Bangladesh, at cross-hairs of the world’s twin mega challenges, growing energy demand and fossil fuel-driven climate change, faces a conundrum as she seeks access to modern energy systems to augment her extraordinary economic growth of the past decade. Advances in the rural/household sector, encompassing the majority of the population and typically reliant on traditional fuels, are based on a unique combination of off-grid solar home systems for lighting and improved cook stoves for cleaner cooking, and heating, with significant domestic technology, innovation, and entrepreneurial contents. For the urban/industrial/commercial sector, currently based primarily on the country’s dwindling gas reserve, energy planners have adopted the classical centralized generation and distribution system common in the West, with two seemingly contradictory approaches, reliance on imported coal and liquefied natural gas proffered for a rapid economic expansion, and utility-scale, ‘clean’ electricity generation with a smattering of nuclear plants and solar farms in order to meet the country’s commitment to the Paris climate treaty. Both approaches rely on external technology, expertise, and concepts.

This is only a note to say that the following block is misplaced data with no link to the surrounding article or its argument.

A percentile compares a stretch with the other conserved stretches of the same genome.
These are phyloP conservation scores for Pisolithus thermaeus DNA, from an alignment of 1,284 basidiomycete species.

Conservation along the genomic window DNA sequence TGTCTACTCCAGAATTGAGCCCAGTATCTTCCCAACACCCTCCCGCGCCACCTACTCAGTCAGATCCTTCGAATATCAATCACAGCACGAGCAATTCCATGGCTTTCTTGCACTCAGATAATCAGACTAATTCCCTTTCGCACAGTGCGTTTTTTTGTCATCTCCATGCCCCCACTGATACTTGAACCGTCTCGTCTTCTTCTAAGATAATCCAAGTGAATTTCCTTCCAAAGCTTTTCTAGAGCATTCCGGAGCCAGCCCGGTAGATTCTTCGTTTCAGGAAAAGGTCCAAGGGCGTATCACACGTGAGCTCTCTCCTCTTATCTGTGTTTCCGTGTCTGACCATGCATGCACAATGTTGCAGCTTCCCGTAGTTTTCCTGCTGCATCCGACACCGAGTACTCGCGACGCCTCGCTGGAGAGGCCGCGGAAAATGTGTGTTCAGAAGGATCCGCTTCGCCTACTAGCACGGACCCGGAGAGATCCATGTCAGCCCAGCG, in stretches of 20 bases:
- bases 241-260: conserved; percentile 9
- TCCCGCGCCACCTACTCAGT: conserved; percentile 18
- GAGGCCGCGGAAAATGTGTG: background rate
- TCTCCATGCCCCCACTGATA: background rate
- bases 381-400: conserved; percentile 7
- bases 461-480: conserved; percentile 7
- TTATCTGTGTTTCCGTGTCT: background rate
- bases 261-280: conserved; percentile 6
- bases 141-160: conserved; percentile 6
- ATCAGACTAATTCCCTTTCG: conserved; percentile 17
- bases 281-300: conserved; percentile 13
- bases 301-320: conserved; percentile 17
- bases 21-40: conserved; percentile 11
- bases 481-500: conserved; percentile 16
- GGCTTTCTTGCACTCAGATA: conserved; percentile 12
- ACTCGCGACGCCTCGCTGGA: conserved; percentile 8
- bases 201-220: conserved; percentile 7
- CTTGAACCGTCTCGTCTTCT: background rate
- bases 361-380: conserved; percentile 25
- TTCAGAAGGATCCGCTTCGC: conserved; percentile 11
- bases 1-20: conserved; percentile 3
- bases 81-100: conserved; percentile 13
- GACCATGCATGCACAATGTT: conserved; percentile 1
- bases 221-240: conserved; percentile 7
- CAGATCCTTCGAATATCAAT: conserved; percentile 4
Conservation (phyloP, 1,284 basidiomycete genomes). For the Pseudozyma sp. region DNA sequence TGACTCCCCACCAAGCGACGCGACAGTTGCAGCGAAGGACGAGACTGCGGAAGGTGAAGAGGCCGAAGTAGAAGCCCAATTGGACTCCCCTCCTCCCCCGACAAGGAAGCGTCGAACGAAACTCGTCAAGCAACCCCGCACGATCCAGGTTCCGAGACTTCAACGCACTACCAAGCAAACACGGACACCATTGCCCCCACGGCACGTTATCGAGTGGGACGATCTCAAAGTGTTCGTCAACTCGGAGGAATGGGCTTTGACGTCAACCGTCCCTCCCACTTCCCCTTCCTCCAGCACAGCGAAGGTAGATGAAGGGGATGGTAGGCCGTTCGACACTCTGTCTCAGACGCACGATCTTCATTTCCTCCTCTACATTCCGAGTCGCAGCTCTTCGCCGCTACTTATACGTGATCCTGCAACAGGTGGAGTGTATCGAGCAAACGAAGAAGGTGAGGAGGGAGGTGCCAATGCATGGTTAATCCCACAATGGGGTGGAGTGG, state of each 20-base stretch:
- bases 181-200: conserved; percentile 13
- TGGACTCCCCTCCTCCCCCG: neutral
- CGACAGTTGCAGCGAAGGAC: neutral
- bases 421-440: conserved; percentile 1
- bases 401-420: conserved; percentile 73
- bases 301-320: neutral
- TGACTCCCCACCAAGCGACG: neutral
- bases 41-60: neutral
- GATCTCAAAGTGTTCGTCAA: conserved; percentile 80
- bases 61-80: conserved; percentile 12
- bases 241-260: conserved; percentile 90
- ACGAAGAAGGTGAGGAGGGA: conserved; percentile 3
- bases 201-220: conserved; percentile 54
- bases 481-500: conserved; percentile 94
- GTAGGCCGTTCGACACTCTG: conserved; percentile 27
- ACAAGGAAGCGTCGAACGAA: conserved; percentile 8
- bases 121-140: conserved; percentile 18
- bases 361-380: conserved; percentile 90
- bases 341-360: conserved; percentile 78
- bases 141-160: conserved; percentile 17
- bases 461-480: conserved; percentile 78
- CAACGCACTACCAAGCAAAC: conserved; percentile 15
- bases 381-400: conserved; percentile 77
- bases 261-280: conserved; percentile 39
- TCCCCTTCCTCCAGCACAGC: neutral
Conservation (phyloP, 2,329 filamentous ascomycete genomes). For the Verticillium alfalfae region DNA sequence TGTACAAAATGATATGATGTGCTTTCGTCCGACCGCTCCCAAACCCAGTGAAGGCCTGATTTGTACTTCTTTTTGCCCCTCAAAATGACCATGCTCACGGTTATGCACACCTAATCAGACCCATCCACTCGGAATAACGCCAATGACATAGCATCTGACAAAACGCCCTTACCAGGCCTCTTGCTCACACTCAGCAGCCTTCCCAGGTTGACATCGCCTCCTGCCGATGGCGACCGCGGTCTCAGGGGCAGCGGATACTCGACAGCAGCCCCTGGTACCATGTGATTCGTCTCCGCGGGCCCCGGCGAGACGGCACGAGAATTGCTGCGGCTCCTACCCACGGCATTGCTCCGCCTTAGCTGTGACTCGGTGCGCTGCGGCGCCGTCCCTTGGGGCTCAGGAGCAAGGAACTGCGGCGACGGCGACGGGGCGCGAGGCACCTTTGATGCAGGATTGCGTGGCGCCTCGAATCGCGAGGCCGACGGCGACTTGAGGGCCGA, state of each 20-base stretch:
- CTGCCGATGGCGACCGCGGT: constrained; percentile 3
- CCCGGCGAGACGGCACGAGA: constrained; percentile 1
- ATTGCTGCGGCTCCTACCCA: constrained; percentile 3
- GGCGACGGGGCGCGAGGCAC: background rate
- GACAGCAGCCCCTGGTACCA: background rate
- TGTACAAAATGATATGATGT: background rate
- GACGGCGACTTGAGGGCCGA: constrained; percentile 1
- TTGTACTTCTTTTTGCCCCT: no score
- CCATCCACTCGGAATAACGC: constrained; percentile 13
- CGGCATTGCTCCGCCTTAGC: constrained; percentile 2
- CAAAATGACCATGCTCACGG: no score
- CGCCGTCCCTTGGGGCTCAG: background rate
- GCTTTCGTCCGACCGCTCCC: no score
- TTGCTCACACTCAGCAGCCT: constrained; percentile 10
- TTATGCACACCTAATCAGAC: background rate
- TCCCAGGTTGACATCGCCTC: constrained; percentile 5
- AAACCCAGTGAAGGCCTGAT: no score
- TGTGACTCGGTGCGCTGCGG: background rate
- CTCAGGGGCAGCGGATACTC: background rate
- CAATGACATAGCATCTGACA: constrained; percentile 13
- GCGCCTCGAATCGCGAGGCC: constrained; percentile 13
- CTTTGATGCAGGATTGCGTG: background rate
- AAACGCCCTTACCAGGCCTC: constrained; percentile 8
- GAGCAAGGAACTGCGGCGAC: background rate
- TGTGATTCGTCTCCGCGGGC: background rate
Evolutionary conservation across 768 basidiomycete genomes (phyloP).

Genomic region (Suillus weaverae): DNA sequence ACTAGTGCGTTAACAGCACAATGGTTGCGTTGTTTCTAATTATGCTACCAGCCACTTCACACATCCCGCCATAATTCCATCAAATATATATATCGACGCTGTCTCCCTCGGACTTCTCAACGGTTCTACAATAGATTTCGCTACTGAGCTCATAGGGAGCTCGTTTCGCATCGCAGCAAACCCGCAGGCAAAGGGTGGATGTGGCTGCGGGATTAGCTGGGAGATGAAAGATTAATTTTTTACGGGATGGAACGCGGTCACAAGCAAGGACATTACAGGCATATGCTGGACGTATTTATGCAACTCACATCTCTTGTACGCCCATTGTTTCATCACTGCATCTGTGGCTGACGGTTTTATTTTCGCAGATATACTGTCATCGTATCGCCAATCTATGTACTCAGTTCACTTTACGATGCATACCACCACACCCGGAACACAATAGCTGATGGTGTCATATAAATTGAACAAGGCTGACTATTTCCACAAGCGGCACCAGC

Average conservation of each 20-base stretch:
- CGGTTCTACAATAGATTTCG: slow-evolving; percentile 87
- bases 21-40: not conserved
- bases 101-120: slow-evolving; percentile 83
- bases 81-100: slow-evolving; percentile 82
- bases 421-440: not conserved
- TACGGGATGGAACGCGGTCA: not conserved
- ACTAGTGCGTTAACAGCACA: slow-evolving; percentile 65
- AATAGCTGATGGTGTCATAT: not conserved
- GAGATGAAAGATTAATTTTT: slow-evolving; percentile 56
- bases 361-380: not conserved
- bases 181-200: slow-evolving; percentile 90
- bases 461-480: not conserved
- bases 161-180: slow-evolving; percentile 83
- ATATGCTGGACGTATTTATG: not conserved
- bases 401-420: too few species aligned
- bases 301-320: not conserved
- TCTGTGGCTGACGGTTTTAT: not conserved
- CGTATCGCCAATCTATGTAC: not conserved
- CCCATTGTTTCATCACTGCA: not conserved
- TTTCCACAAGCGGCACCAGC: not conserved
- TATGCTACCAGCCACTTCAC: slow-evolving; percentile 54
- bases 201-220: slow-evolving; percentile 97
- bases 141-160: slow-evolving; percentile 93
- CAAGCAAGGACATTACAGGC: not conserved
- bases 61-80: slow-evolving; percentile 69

The paper gives a historic perspective on the country’s often painful and environmentally damaging efforts to augment her meagre access to modern energy resources mainly for the urban/industrial/commercial energy sector, provides an overview of energy growth plans for this sector, and describes the remarkable progress in the hitherto neglected rural/household sector. The paper then notes, how the lessons from the historical perspective and the experience in the rural/household energy sector taken together, can inform development of a unique homegrown approach for the urban/industrial/commercial energy sector to fit the country’s economic aspirations, terrain and, societal needs, instead of the current approach being pursued.